Opening Nights: Ed, Downloaded

Ed, Downloaded

Washington Ensemble Theatre, 608 19th Ave. E., 325-5105, washingtonensemble.org. $15–$20. 7:30 p.m. Thurs.–Mon. Ends Feb. 24.

Not everything that Washington Ensemble Theatre touches is flawless; but, as with many a fine jewel, imperfections can fascinate as well. That said, Michael Mitnick’s Ed, Downloaded is really more a sketch than a fully realized play, with some Bertha-sized credibility gaps. Director Ali el-Gasseir has his hands full with this strangely earnest fantasy, which never decides if it’s broad comedy or pointed satire.

Mitnick’s sci-fi premise is clever enough: Terminally ill geologist Ed (Noah Benezra) will have his mind stored in a box, and after his death it’ll relive a loop of 10 favorite memories for the rest of eternity. This apparatus comes courtesy of his girlfriend Selene (Gin Hammond), who works for a biotech company. Problem is, before his death (which ends the first act), Ed had been straying from the smotheringly protective harpy Selene and falling for the spontaneous, pixie-like street performer Ruby (Adria LaMorticella). Selene cannot bear that the man she nursed from illness to the grave would prefer to remember the happy-go-lucky Ruby. So which of Ed’s memories should be preserved—those of Ruby or Selene? That’s the conflict to be resolved in Act II.

Like HAL in 2001, Ed is now but a disembodied voice as Selene tries to replace his fond memories of Ruby with her own reconstructions—starring herself. The disconnect between his “organic” recollections and the newly implanted data leads to an inevitable meltdown, both inside the Ed box and between his rival lovers, paticularly when Ruby shows up to argue for keeping Ed’s memories intact. It’s a catfight over the rights to Ed’s intellectual property—now well corrupted by Selene.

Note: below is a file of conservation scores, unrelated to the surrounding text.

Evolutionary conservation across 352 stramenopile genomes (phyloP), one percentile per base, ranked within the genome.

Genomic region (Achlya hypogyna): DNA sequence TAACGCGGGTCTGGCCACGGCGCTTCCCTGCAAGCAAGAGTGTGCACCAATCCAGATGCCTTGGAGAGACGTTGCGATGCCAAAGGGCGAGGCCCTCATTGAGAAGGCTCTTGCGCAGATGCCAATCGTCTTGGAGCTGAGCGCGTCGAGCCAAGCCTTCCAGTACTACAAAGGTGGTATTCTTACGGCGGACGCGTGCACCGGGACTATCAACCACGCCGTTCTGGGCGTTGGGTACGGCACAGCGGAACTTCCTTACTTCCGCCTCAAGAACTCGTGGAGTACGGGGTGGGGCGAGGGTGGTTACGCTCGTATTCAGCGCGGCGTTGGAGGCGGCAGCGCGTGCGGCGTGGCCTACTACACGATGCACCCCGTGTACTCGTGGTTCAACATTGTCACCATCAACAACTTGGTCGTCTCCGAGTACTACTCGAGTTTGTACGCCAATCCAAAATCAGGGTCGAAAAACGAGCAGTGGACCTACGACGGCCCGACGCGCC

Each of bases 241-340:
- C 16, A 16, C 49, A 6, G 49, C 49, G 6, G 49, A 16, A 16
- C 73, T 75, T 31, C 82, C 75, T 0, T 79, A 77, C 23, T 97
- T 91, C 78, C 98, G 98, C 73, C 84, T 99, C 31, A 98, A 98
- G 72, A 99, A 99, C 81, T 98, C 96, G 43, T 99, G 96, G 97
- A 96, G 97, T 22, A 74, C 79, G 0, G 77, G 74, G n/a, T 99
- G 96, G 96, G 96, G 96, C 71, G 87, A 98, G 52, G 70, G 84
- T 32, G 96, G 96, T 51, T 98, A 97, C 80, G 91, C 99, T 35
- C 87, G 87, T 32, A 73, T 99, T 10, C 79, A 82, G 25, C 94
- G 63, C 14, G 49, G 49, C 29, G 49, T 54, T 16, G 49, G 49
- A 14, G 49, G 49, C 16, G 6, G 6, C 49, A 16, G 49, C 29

Unfortunately, it makes little to no sense that Ruby could gain access to a high-tech laboratory to confront Selene. Nor does Mitnick explain how Ruby is certain that Selene is tinkering with Ed’s memories—since she doesn’t even know he’s dead. And in a lab full of glowing memory boxes, Ruby is somehow able to discern which is Ed’s. Mitnick sets up a clash between his heroines, then shrinks from its resolution—a defect I’ve never seen before at WET. This is doubly frustrating when the show looks great, thanks to Cameron Irwin’s set design and the film components that bring Ed’s memories vividly back to life. (Here we see just how low Selene will stoop to erase Ruby from Ed’s cyber-cerebellum.) That the playwright couldn’t figure out a way to pull his plot together seems lazy, beneath WET’s always crisp acting and presentation.

Just as Ed-in-a-box is able to tell what’s real from what’s faked or forced, theatergoers will find Ed, Downloaded to be mostly bogus.

stage@seattleweekly.com

 
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